Forum for Science, Industry and Business

Sponsored by:     3M 
Search our Site:

 

Naked mole-rat unfazed by oxidative stress

11.10.2006
The long-lived naked mole-rat shows much higher levels of oxidative stress and damage and less robust repair mechanisms than the short-lived mouse, findings that could change the oxidative stress theory of aging.

The new study comparing the naked mole-rat, which has a life span of 28 years, and the mouse, which has a lifespan of three years, will be presented Oct. 8 at The American Physiological Society conference, Comparative Physiology 2006: Integrating Diversity. The results fly in the face of the oxidative stress theory of aging, which holds that damage caused by oxidative stress is a significant contributor to the aging process.

Under this theory, naked mole-rats should be better at preventing or repairing oxidative stress than their much shorter-lived cousin, the mouse. The study, "High oxidative damage levels in the longest-living rodent, the naked mole-rat," was done by Blazej Andziak and Rochelle Buffenstein, of The City College of New York, Timothy P. O'Connor, of Weill Medical College of Cornell University, and Asish P. Chaudhiri and Holly Van Remmen of the University of Texas Health Science Center, San Antonio. The study was presented during a poster session on October 8.

Don't toss the oxidative stress theory of aging out the window just yet, but prepare to modify it, said Buffenstein, the senior author. Her team suspects that the naked mole-rat's longevity stems from its ability to defend against acute bouts of oxidative stress. That is, the kind of oxidation that happens because of an unusual occurrence rather than the kind that happens as a result of normal aerobic respiration.

For example, when hydrogen peroxide is added to a culture containing naked mole-rat fibroblast cells, they remain viable and appear to repair the acute damage more rapidly than shorter-lived animals, explained Buffenstein.

What is old age?

We know that all organisms age and die. It's such an inevitable course of events that most of us spend more time thinking about how to hide the wrinkles and gray hair than we do about what our cells are actually doing to usher us to the end. Physiologists are looking at molecules and cells to understand this process.

One way to look at aging is to compare closely related organisms with different life spans. That's why it made sense to compare mole-rats and mice: They're the same size and they're rodents, but the mole-rat lives to 28 years, about nine-times longer than the mouse.

"Mole-rats must have something happening at the biochemical level to allow them to do this," said Andziak, the study's lead author. Specifically, he wanted to see if oxidative stress could explain the difference.

Oxidative stress occurs during metabolism when oxygen (O2) splits into single oxygen atoms, known as free radicals. These oxygen atoms may circulate by themselves, or combine with other atoms and molecules to form reactive oxygen species (ROS). ROS can damage DNA, lipids and proteins thus impairing normal cellular function. Antioxidants help to neutralize ROS, thus restricting the potential of ROS to damage biological molecules.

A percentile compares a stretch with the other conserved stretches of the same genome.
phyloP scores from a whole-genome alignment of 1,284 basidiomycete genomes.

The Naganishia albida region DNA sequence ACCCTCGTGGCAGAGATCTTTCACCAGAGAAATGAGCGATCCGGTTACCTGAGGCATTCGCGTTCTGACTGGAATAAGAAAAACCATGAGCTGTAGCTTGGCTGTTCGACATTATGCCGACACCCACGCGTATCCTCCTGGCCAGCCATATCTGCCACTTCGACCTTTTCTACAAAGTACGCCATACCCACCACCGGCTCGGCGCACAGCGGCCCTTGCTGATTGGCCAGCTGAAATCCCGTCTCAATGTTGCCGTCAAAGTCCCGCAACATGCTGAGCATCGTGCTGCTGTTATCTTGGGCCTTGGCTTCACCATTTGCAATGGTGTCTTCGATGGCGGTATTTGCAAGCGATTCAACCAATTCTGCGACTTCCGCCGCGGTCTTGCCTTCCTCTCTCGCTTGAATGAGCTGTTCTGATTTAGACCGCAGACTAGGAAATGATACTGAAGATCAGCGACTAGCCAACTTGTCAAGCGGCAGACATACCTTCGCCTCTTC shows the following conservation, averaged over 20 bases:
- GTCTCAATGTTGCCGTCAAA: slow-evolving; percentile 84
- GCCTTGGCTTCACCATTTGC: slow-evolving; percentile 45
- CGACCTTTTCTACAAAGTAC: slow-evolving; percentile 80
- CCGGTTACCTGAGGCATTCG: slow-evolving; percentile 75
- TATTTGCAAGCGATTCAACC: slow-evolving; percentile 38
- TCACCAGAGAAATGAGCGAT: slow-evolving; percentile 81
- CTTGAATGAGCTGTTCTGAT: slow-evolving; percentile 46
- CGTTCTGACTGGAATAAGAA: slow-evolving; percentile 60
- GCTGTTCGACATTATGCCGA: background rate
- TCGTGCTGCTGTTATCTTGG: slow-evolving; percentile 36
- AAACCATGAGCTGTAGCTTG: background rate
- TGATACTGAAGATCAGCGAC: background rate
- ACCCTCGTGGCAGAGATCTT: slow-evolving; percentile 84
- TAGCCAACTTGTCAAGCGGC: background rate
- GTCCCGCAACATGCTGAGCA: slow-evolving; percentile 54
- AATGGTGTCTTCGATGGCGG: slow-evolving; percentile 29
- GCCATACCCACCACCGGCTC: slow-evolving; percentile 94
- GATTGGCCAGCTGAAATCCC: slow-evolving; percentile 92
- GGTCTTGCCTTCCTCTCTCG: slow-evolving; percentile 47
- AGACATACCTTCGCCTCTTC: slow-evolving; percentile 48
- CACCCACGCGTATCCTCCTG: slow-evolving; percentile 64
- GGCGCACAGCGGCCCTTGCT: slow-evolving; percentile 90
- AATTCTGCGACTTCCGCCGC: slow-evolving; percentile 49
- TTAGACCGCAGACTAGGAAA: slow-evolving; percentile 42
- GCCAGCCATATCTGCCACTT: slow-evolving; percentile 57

Mole-rat has more oxidative stress

The study compared two-year-old naked mole-rats to four-month-old mice. The researchers chose those ages so that the animals would be equivalent ages relative to their maximum lifespans, Andziak said.

First, the researchers compared the ratio of reduced glutathione, an antioxidant, to oxidized glutathione. As the body uses up its reduced glutathione to fight oxidative stress, the pool of oxidized glutathione increases. This ratio of reduced to oxidized glutathione is thus an indicator of oxidative stress: the greater the ratio, the less oxidative stress has occurred. The oxidative stress theory predicts that in naked mole-rats this ratio will be higher than in mice.

When the researchers measured this ratio in the liver, they found that the opposite was true. Mole-rats had less reduced glutathione and thus a lower ratio, indicating the mole-rat experienced much more oxidative stress. These results fit with the findings of a previous study in which Andziak found that naked mole-rats did not have superior antioxidant capacity when compared to mice. Mole-rats had much lower activity of the ubiquitous antioxidant enzyme, cellular glutathione peroxidase.

Mole-rat shows greater oxidative damage

The researchers next looked at how much damage the oxidation had caused. It is possible, they reasoned, that the mole-rat suffers greater oxidative stress, but its physiology had somehow prevented damage from occurring.

The researchers measured oxidative damage in lipids, DNA and proteins and found that naked mole-rats showed much greater levels of damage to each of these biological molecules, in all tissues assayed, when compared to mice. The study found multiple signs of lipid damage: The level of isoprostanes found in the urine was 10 times higher in the naked mole-rat, the level of malondialdehyde in liver tissue was twice as high and isoprostane levels in heart tissue was two-and-a-half times the level of the mice.